Simply defined, PHM is a proactive approach that ensures a group of patients gets the right care, at the right time, in the right place. The goal is improved value (meaning better care at lower cost) as well as a more seamless experience for patients.
Historically, emergency providers have rarely engaged in PHM activities like preventive care or disease management. Today, when they do participate in PHM, it's usually with an eye toward promoting appropriate utilization (i.e., reducing non-emergent visits, managing "frequent fliers").
Some EDs, including two in my region, are assuming a broader role. Given that the average inpatient stay now tops $10,000, it’s important for quality-minded health systems to reduce preventable admissions. To combat this, these EDs now provide high-risk patients with more comprehensive workups, treatments and care coordination.
In some cases, this means a patient who normally would have been admitted can be safely discharged with appropriate follow-up in place. When these patients are admitted, the extra attention provided in the ED can help reduce inpatient length of stay.
In this post, I'll describe an innovative PHM process followed at two Vituity EDs, plus some considerations for implementation.
New Ways to Flow
Vituity staffs two hospital EDs in my region that are part of the same accountable care organization. Like most ACO providers, the hospitals share risk for the patients they manage, which incentivizes quality, proactivity and efficiency. This particular ACO has been quite successful in reducing medical costs per member while delivering excellent outcomes for patients.
Earlier this year, the ACO leadership asked Vituity for help in managing some of its high-risk patients and those who are frequent ED utilizers. Their hope was to safely "de-escalate" these patients; in other words, to prevent an unnecessary admission.
Vituity emergency physicians worked with the ACO's chief medical officer to co-design a new flow process especially for the high-risk patients. They focused on three common scenarios:
1. Patient can be safely discharged if appropriate follow-up is in place. For lower-acuity visits, the ED physician works with case management to arrange follow-up with a primary care provider (PCP) or specialist. (This process is facilitated by the ACO, which provides a full continuum of care.) PCPs are expected to provide same-day appointments to patients referred before noon and next-day appointments to anyone referred later.
2. Patient requires eyes-on consultation to determine disposition.
The ED physician contacts the appropriate consultant, who comes to the ED within 60 minutes to help evaluate the patient and determine appropriate disposition. As needed, the consultant can recommend further testing in the ED or observation care.
3. Patient requiring consultation presents after-hours. The emergency physician contacts a designated specialist by phone to consult about further testing and disposition. Next-day follow-up is scheduled for all discharged patients.
The new process is currently being piloted with a group of high-risk patients who have chronic cardiac conditions. The hospitals' cardiologists and their offices are partnering with the emergency physicians to manage this population. Additional specialties will be added once the process is fully tested and implemented.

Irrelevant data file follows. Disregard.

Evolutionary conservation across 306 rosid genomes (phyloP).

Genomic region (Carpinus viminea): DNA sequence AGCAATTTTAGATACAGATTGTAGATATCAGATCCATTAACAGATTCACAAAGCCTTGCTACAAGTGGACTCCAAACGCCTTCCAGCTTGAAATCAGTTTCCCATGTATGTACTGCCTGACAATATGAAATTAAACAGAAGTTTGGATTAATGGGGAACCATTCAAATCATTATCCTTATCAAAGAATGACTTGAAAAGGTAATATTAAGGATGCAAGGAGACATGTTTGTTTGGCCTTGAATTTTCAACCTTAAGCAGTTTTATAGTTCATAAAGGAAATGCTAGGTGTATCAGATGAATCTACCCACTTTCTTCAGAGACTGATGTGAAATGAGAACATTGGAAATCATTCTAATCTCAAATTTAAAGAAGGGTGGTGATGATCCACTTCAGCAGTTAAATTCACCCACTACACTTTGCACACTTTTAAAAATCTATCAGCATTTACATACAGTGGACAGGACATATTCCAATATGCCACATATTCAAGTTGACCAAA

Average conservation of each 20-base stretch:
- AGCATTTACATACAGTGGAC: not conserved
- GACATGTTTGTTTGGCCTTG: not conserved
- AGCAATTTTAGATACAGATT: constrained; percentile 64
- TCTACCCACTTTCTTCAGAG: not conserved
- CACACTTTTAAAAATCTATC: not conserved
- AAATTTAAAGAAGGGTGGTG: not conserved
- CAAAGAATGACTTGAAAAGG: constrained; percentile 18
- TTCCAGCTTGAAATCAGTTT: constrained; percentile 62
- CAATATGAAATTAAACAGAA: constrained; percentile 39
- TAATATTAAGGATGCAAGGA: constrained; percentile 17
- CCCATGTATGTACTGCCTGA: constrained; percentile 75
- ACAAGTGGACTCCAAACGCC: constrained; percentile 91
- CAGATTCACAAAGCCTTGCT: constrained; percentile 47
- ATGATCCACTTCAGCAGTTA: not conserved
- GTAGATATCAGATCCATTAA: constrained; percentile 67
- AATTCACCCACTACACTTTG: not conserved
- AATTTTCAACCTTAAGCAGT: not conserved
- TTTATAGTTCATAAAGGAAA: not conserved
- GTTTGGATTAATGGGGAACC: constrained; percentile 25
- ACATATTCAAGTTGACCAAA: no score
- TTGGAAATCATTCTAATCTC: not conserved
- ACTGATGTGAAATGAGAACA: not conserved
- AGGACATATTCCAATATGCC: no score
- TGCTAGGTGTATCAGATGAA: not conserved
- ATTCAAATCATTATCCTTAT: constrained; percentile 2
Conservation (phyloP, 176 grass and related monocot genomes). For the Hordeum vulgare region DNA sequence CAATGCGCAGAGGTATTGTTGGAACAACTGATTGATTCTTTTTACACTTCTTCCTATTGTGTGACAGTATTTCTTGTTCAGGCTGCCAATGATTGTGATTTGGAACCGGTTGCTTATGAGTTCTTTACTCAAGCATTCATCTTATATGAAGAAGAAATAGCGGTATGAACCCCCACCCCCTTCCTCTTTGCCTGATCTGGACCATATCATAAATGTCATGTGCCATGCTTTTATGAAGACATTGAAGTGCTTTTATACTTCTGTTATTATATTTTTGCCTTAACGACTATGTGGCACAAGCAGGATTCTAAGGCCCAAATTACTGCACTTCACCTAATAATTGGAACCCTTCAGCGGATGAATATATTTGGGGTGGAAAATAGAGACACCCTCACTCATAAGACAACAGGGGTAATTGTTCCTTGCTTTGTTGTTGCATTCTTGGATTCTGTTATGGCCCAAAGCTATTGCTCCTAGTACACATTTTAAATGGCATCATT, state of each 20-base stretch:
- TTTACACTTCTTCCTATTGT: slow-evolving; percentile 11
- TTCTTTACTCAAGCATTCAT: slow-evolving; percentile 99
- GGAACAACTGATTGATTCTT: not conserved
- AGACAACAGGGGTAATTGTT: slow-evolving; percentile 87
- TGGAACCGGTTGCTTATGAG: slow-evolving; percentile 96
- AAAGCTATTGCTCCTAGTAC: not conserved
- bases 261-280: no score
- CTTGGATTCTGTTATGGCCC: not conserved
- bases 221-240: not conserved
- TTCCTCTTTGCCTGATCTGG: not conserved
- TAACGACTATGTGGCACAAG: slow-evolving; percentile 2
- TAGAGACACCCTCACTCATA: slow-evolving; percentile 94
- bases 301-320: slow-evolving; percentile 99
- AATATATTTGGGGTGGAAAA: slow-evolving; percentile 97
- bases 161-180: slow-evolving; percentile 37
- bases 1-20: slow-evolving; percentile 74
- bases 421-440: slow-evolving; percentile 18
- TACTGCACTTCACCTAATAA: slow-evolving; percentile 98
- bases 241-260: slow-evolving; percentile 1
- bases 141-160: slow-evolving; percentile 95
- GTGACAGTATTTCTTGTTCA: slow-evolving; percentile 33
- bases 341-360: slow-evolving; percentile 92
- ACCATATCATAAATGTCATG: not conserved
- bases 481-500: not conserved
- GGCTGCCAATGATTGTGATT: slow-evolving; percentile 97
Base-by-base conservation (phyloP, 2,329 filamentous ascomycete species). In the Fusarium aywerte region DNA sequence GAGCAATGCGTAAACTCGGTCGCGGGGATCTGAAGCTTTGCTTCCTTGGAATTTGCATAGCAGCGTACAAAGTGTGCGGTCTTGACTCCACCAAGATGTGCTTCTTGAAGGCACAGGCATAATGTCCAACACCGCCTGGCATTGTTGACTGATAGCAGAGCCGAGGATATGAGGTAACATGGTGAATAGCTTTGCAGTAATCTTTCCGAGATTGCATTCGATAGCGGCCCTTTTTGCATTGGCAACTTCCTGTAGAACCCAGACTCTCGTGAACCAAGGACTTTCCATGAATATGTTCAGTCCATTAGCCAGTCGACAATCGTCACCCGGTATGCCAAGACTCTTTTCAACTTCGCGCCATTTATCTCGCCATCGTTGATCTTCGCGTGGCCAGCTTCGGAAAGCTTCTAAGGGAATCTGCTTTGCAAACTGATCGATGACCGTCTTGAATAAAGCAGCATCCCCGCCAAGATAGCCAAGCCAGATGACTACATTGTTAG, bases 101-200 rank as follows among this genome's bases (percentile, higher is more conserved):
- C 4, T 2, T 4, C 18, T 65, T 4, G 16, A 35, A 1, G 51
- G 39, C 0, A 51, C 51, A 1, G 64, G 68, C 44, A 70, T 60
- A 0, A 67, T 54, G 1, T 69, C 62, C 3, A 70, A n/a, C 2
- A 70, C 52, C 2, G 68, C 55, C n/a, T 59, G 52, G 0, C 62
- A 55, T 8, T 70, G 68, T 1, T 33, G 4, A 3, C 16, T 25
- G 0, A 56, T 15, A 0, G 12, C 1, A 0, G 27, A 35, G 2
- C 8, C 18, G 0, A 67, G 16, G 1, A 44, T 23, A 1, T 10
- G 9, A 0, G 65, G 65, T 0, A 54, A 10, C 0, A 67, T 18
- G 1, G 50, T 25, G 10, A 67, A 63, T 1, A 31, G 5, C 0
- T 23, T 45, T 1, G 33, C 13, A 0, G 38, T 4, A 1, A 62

The ACO has an ambitious long-term PHM plan in which emergency and primary care physicians will eventually work together to deliver preventive care and manage chronic conditions. This approach will address the root causes of frequent ED utilization, including chronic disease exacerbation and undiagnosed medical conditions.
In the future, when a patient in the target population presents to the ED, the emergency physician will consult a centralized call center to see if the person is due for vaccinations, screening tests or other preventive care. If, for example, the patient is due for a pneumonia vaccine, the emergency physician would either administer it or arrange a next-day appointment with the primary care provider.
Eventually, the program will also extend continuity of care from the ED into the community. Patients with chronic conditions will participate in telemonitoring, with results available to both the PCP and emergency physician (should the patient arrive in the ED). An ED clinical pharmacist and assistant will follow up with discharged patients to provide medication education and reconciliation. We also plan to add a home health nurse who will make regular visits to participating patients, reducing the need for ED visits and admissions.
In order for an ED to participate in PHM to its fullest potential, both the department and its parent hospital need to take a big-picture view of value.
In measuring ED care quality, healthcare regulators focus heavily on throughput. However, giving complex patients the extra care they need to manage their health necessarily requires significant investments of time.
Arguably, this temporary dip in efficiency will be more than offset if an inpatient admission can be shortened or avoided. However, the process may feel uncomfortable for staff members who have been conditioned to strive for maximum efficiency. As with any major culture change, good leadership is essential to gain buy-in.
It may also be helpful to put the numbers in perspective. PHM is designed to be practiced with a targeted group of patients. At our two hospitals, that currently works out to one or two patient encounters per shift. So far, it's been quite manageable and hasn't required additional staffing.
Finally, it's important to remember the value of preventing an unnecessary hospital admission. Inpatient stays are financially costly for both the system and patients. They create hassles, confusion and emotional strain. By going the extra mile in the ED, we help ensure the very best care for some of the most vulnerable people in our communities.